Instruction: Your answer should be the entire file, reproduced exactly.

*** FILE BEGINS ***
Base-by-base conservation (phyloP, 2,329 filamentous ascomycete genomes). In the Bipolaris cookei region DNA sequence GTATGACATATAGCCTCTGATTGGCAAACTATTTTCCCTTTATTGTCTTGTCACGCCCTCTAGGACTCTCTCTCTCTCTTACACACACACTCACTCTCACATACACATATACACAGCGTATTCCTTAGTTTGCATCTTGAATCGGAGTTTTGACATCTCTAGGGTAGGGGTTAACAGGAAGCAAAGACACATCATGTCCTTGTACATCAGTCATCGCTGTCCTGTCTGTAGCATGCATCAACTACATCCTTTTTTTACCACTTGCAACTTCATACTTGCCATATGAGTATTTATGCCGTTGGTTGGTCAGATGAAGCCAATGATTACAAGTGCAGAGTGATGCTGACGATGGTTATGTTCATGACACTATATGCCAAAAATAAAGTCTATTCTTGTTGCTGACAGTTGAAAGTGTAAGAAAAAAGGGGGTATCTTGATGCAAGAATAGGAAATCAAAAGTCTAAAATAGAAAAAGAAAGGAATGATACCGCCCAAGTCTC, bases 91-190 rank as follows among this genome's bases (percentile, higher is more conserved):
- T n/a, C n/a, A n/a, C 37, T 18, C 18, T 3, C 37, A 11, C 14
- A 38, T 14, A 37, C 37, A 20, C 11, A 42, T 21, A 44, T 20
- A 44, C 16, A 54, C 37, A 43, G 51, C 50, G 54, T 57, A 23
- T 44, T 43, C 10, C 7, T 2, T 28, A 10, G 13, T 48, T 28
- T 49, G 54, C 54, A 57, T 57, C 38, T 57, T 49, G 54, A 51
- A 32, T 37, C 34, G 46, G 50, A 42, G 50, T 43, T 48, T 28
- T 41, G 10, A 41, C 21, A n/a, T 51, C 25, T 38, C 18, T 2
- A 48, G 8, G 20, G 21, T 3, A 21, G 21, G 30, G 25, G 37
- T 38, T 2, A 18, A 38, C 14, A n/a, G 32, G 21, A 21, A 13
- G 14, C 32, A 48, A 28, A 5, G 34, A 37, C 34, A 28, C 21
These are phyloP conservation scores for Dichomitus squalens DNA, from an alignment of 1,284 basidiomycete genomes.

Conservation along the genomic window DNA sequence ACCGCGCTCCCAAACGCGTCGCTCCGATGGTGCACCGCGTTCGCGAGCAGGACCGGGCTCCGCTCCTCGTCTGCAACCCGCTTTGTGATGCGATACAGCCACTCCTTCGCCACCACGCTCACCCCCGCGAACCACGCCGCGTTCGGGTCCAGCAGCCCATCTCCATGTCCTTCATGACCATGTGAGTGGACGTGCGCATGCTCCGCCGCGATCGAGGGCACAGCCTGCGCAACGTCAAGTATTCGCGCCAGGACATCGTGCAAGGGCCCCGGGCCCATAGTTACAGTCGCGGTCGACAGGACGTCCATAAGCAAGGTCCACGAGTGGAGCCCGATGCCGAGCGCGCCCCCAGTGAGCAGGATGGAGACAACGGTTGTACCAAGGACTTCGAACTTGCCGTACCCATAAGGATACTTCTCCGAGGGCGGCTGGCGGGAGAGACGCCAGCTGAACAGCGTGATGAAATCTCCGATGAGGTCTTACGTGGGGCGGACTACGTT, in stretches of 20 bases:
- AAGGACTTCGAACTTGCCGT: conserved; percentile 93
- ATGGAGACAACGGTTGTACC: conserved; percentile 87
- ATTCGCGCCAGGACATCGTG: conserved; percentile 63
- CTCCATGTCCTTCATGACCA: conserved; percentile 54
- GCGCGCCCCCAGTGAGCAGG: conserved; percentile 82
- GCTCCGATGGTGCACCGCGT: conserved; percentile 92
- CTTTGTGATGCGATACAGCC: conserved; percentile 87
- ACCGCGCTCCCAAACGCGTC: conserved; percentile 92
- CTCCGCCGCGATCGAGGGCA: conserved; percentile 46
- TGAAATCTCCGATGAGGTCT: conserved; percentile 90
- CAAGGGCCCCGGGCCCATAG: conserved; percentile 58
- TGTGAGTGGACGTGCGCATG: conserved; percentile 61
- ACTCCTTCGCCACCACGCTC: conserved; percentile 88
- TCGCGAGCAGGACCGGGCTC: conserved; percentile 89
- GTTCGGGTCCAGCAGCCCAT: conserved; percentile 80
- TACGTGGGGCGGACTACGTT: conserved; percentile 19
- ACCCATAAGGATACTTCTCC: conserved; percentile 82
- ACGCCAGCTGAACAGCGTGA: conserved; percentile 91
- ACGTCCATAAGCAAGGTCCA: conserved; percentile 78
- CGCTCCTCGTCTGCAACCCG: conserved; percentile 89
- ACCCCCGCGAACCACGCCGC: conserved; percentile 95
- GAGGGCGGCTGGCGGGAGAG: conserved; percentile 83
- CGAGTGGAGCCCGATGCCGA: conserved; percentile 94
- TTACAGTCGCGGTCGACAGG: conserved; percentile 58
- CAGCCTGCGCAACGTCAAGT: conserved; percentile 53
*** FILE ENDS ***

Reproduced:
Base-by-base conservation (phyloP, 2,329 filamentous ascomycete genomes). In the Bipolaris cookei region DNA sequence GTATGACATATAGCCTCTGATTGGCAAACTATTTTCCCTTTATTGTCTTGTCACGCCCTCTAGGACTCTCTCTCTCTCTTACACACACACTCACTCTCACATACACATATACACAGCGTATTCCTTAGTTTGCATCTTGAATCGGAGTTTTGACATCTCTAGGGTAGGGGTTAACAGGAAGCAAAGACACATCATGTCCTTGTACATCAGTCATCGCTGTCCTGTCTGTAGCATGCATCAACTACATCCTTTTTTTACCACTTGCAACTTCATACTTGCCATATGAGTATTTATGCCGTTGGTTGGTCAGATGAAGCCAATGATTACAAGTGCAGAGTGATGCTGACGATGGTTATGTTCATGACACTATATGCCAAAAATAAAGTCTATTCTTGTTGCTGACAGTTGAAAGTGTAAGAAAAAAGGGGGTATCTTGATGCAAGAATAGGAAATCAAAAGTCTAAAATAGAAAAAGAAAGGAATGATACCGCCCAAGTCTC, bases 91-190 rank as follows among this genome's bases (percentile, higher is more conserved):
- T n/a, C n/a, A n/a, C 37, T 18, C 18, T 3, C 37, A 11, C 14
- A 38, T 14, A 37, C 37, A 20, C 11, A 42, T 21, A 44, T 20
- A 44, C 16, A 54, C 37, A 43, G 51, C 50, G 54, T 57, A 23
- T 44, T 43, C 10, C 7, T 2, T 28, A 10, G 13, T 48, T 28
- T 49, G 54, C 54, A 57, T 57, C 38, T 57, T 49, G 54, A 51
- A 32, T 37, C 34, G 46, G 50, A 42, G 50, T 43, T 48, T 28
- T 41, G 10, A 41, C 21, A n/a, T 51, C 25, T 38, C 18, T 2
- A 48, G 8, G 20, G 21, T 3, A 21, G 21, G 30, G 25, G 37
- T 38, T 2, A 18, A 38, C 14, A n/a, G 32, G 21, A 21, A 13
- G 14, C 32, A 48, A 28, A 5, G 34, A 37, C 34, A 28, C 21
These are phyloP conservation scores for Dichomitus squalens DNA, from an alignment of 1,284 basidiomycete genomes.

Conservation along the genomic window DNA sequence ACCGCGCTCCCAAACGCGTCGCTCCGATGGTGCACCGCGTTCGCGAGCAGGACCGGGCTCCGCTCCTCGTCTGCAACCCGCTTTGTGATGCGATACAGCCACTCCTTCGCCACCACGCTCACCCCCGCGAACCACGCCGCGTTCGGGTCCAGCAGCCCATCTCCATGTCCTTCATGACCATGTGAGTGGACGTGCGCATGCTCCGCCGCGATCGAGGGCACAGCCTGCGCAACGTCAAGTATTCGCGCCAGGACATCGTGCAAGGGCCCCGGGCCCATAGTTACAGTCGCGGTCGACAGGACGTCCATAAGCAAGGTCCACGAGTGGAGCCCGATGCCGAGCGCGCCCCCAGTGAGCAGGATGGAGACAACGGTTGTACCAAGGACTTCGAACTTGCCGTACCCATAAGGATACTTCTCCGAGGGCGGCTGGCGGGAGAGACGCCAGCTGAACAGCGTGATGAAATCTCCGATGAGGTCTTACGTGGGGCGGACTACGTT, in stretches of 20 bases:
- AAGGACTTCGAACTTGCCGT: conserved; percentile 93
- ATGGAGACAACGGTTGTACC: conserved; percentile 87
- ATTCGCGCCAGGACATCGTG: conserved; percentile 63
- CTCCATGTCCTTCATGACCA: conserved; percentile 54
- GCGCGCCCCCAGTGAGCAGG: conserved; percentile 82
- GCTCCGATGGTGCACCGCGT: conserved; percentile 92
- CTTTGTGATGCGATACAGCC: conserved; percentile 87
- ACCGCGCTCCCAAACGCGTC: conserved; percentile 92
- CTCCGCCGCGATCGAGGGCA: conserved; percentile 46
- TGAAATCTCCGATGAGGTCT: conserved; percentile 90
- CAAGGGCCCCGGGCCCATAG: conserved; percentile 58
- TGTGAGTGGACGTGCGCATG: conserved; percentile 61
- ACTCCTTCGCCACCACGCTC: conserved; percentile 88
- TCGCGAGCAGGACCGGGCTC: conserved; percentile 89
- GTTCGGGTCCAGCAGCCCAT: conserved; percentile 80
- TACGTGGGGCGGACTACGTT: conserved; percentile 19
- ACCCATAAGGATACTTCTCC: conserved; percentile 82
- ACGCCAGCTGAACAGCGTGA: conserved; percentile 91
- ACGTCCATAAGCAAGGTCCA: conserved; percentile 78
- CGCTCCTCGTCTGCAACCCG: conserved; percentile 89
- ACCCCCGCGAACCACGCCGC: conserved; percentile 95
- GAGGGCGGCTGGCGGGAGAG: conserved; percentile 83
- CGAGTGGAGCCCGATGCCGA: conserved; percentile 94
- TTACAGTCGCGGTCGACAGG: conserved; percentile 58
- CAGCCTGCGCAACGTCAAGT: conserved; percentile 53